# Solved ChallengeSolving equation

#### anemone

##### MHB POTW Director
Staff member
Find a real number $x$ that satisfy the following equation:

$x = \sqrt{(x-667)(x-736)}+\sqrt{(x-736)(x-928)}+\sqrt{(x-928)(x-667)}$

#### Opalg

##### MHB Oldtimer
Staff member
Optimistic guess: suppose that $x-667$, $x-736$ and $x-928$ are all perfect squares, say $x-667 = a^2$, $x-736 = b^2$ and $x-928 = c^2$. Then $a^2 - b^2 = 736 - 667 = 69$. But if $a$ and $b$ are integers with $(a+b)(a-b) = 69$ then either $a+b=23$ and $a-b = 3$ or $a+b=69$ and $a-b = 1$. In the first of those cases, $a=13$ and $b=10$. Then $x-667 = 13^2 = 169$, so that $x= 836$. But if $x = 836$ then $c^2 = 836 - 928$, which is negative. So that solution does not work.

I then tried the other possible case, with $a+b=69$ and $a-b = 1$, but that did not lead to a solution either. So it looked as though there was not going to be a solution in integers.

But then the fact that $c^2$ turned out to be negative in my first attempt at a solution made me think about the possibility that $x-667$, $x-736$ and $x-928$ might all be negatives of squares. In that case, my first solution would have to be adjusted, to make $x-667 = -100$ so that $x=567$. Then $x-736 = -169 = -13^2$ and $x-928 = -361 = -19^2$.

Finally, if $x = 567$ then \begin{aligned}\sqrt{(x-667)(x-736)}+\sqrt{(x-736)(x-928)}+\sqrt{(x-928)(x-667)} &= \sqrt{(-100)(-169)} + \sqrt{(-169)(-361)} + \sqrt{(-361)(-100)} \\ &= 10*13 + 13*19 + 19*10 \\ &= 130+247+190 \\ &= 567.\end{aligned}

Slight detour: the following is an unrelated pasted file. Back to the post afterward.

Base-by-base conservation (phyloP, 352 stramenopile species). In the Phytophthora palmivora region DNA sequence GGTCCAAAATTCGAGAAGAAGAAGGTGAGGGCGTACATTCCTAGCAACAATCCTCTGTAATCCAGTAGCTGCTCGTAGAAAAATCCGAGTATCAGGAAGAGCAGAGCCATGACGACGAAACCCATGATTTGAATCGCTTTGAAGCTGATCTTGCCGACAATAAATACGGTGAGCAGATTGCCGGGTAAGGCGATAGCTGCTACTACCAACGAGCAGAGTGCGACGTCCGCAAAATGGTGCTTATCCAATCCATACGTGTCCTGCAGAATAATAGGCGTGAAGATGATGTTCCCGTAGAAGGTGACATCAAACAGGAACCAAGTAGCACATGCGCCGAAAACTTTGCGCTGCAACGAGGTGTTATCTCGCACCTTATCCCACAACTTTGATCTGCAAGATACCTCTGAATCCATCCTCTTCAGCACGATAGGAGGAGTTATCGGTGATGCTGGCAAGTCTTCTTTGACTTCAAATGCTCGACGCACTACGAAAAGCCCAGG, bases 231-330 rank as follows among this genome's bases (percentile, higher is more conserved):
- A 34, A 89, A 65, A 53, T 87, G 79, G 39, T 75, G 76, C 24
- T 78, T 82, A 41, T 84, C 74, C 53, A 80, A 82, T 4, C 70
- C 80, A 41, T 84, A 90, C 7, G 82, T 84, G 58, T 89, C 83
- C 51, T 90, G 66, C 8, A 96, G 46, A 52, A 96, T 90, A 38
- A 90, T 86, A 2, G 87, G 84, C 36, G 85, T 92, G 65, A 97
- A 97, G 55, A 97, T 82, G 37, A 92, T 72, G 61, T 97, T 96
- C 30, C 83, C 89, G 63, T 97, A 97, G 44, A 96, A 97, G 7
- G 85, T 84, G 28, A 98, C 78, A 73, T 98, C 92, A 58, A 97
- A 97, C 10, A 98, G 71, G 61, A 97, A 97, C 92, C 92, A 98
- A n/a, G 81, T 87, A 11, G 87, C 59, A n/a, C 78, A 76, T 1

#### Theia

##### Well-known member
If I see correctly, there should be 2 distinct solutions over real numbers for the equation, one of which around $$x \approx 1184.13$$. Does the finding of this include to the challenge too?

#### anemone

##### MHB POTW Director
Staff member
Hi Theia , as long as you find one real $x$ value that satisfies the given equation, then that $x$ will be an answer to the problem.

#### Theia

##### Well-known member
We can write the original equation in the form
$x = \sqrt{a} + \sqrt{b} + \sqrt{c},$
where
\begin{align*} a &= (x - 667)(x - 736) \\ b &= (x - 736)(x - 928) \\ c &= (x - 928)(x - 667). \end{align*}
By solving the $\sqrt{c}$ from the equation and squaring one obtains
$c = x^2 - 2x\sqrt{b} - 2x\sqrt{a} + b + 2\sqrt{a}\sqrt{b} + a.$
Let's now move all terms with $\sqrt{b}$ dependence to left hand side and others to right hand side:
$2\sqrt{b} \left( \sqrt{a} - x \right) = -x^2 + 2x\sqrt{a} + c - b - a.$
After squaring only $\sqrt{a}$ is left. Collecting those terms and squaring one can write \begin{align*} & x^4 - 4x^3\sqrt{a} - 2cx^2 - 2bx^2 + 6ax^2 + 4cx\sqrt{a} + 4bx\sqrt{a} - 4ax\sqrt{a} \\ & \quad + c^2 - 2bc - 2ac + b^2 - 2ab + a^2 = 0 \qquad \Leftrightarrow \end{align*}
\begin{align*} 4x\sqrt{a} \left( x^2 - c - b + a \right) = &\ x^4 - 2cx^2 - 2bx^2 + 6ax^2 + c^2 - 2bc \\ & - 2ac + b^2 - 2ab + a^2, \end{align*}
and finally
$\begin{multline} x^8 - 4\left( a + b + c \right) x^6 + \left( 6c^2 + \left( 4b + 4a \right) c + 6b^2 + 4ab + 6a^2 \right ) x^4 \\ + 4\left( \left( a + b - c \right) c^2 + \left( b^2 - 10ab + a^2 \right) c - b^3 + ab^2 + a^2b - a^3\right) x^2 \\ + c^4 - 4\left( a + b \right) c^3 + \left( 6b^2 + 4ab + 6a^2 \right) c^2 + \left( -4b^3 + 4ab^2 + 4a^2b \right. \\ \left. - 4a^3 \right) c + b^4 - 4ab^3 + 6a^2b^2 - 4a^3b + a^4 = 0. \end{multline}$
Let's now substitute expressions for $a$, $b$ and $c$ and simplify:
\begin{align*} & 29156245504x^5 - 84494799470592x^4 + 90809255028129792x^3 \\ & - 46242678657209335808x^2 + 11296854647375577219072x \\ & - 1067552764176992047202304 = 0. \end{align*}
This quintic can be reduced because we know its one solution, namely $x = 567$ by Opalg . Hence we obtain a quartic:
$x^4-2331x^3+1792896x^2-569457920x+64576528128 = 0.$